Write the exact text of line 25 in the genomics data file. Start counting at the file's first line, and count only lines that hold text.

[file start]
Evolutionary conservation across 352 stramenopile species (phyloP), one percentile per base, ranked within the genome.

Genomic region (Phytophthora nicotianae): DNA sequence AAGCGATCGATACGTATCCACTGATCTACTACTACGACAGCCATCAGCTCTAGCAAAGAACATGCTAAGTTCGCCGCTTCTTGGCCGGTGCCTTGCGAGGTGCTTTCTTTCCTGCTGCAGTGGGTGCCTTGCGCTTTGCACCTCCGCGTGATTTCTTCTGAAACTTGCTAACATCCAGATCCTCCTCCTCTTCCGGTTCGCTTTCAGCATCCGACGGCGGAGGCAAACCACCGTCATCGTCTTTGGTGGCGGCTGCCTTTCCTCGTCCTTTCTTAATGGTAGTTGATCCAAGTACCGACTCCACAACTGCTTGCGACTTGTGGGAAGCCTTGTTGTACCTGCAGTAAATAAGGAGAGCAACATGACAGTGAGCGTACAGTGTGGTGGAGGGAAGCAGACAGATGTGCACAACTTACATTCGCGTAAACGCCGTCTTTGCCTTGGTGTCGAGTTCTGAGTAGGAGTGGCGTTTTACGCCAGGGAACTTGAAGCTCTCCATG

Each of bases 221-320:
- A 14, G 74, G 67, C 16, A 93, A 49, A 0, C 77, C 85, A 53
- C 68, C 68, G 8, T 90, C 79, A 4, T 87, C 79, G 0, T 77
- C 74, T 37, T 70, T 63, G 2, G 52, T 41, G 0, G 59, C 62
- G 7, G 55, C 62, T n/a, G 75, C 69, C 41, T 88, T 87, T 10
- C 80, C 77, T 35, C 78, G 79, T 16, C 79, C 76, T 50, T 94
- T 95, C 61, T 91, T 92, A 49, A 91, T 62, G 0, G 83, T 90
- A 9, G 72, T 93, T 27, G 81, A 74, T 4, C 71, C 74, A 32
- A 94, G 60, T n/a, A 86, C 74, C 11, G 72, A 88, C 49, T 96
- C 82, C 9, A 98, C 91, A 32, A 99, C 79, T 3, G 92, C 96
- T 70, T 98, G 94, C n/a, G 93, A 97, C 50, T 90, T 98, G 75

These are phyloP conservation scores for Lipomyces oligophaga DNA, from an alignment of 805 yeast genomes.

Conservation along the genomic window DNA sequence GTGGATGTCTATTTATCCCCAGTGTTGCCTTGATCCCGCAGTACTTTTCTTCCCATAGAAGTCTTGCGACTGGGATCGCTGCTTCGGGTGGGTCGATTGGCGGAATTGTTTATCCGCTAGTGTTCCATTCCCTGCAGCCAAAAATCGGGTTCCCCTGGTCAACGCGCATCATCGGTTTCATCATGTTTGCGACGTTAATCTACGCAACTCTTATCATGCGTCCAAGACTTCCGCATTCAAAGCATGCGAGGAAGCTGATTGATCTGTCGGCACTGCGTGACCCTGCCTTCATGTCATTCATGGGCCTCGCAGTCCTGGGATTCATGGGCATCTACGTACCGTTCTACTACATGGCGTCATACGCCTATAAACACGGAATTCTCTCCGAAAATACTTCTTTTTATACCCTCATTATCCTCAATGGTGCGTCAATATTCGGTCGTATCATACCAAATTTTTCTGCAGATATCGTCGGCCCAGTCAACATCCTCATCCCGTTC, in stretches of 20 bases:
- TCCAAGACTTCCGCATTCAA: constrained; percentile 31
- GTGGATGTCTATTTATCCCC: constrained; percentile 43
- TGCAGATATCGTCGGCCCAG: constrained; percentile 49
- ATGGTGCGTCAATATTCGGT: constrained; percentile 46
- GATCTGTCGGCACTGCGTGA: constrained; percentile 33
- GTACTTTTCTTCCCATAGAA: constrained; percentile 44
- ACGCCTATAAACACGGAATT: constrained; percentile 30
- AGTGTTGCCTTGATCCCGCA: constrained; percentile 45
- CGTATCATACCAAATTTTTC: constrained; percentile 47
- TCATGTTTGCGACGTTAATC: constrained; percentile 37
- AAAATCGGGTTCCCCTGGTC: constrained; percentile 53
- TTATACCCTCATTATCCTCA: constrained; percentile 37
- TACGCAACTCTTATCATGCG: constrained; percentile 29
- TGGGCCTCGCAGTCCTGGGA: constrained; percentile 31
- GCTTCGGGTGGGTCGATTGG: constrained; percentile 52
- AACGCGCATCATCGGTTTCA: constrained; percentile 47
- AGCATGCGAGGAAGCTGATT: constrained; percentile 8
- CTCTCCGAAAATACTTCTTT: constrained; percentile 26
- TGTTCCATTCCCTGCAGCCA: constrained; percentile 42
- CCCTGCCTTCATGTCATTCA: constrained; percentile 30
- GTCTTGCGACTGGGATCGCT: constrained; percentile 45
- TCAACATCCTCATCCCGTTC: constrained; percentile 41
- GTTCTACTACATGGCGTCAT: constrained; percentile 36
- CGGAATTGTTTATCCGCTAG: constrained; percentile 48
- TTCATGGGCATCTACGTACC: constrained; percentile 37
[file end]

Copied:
- TCATGTTTGCGACGTTAATC: constrained; percentile 37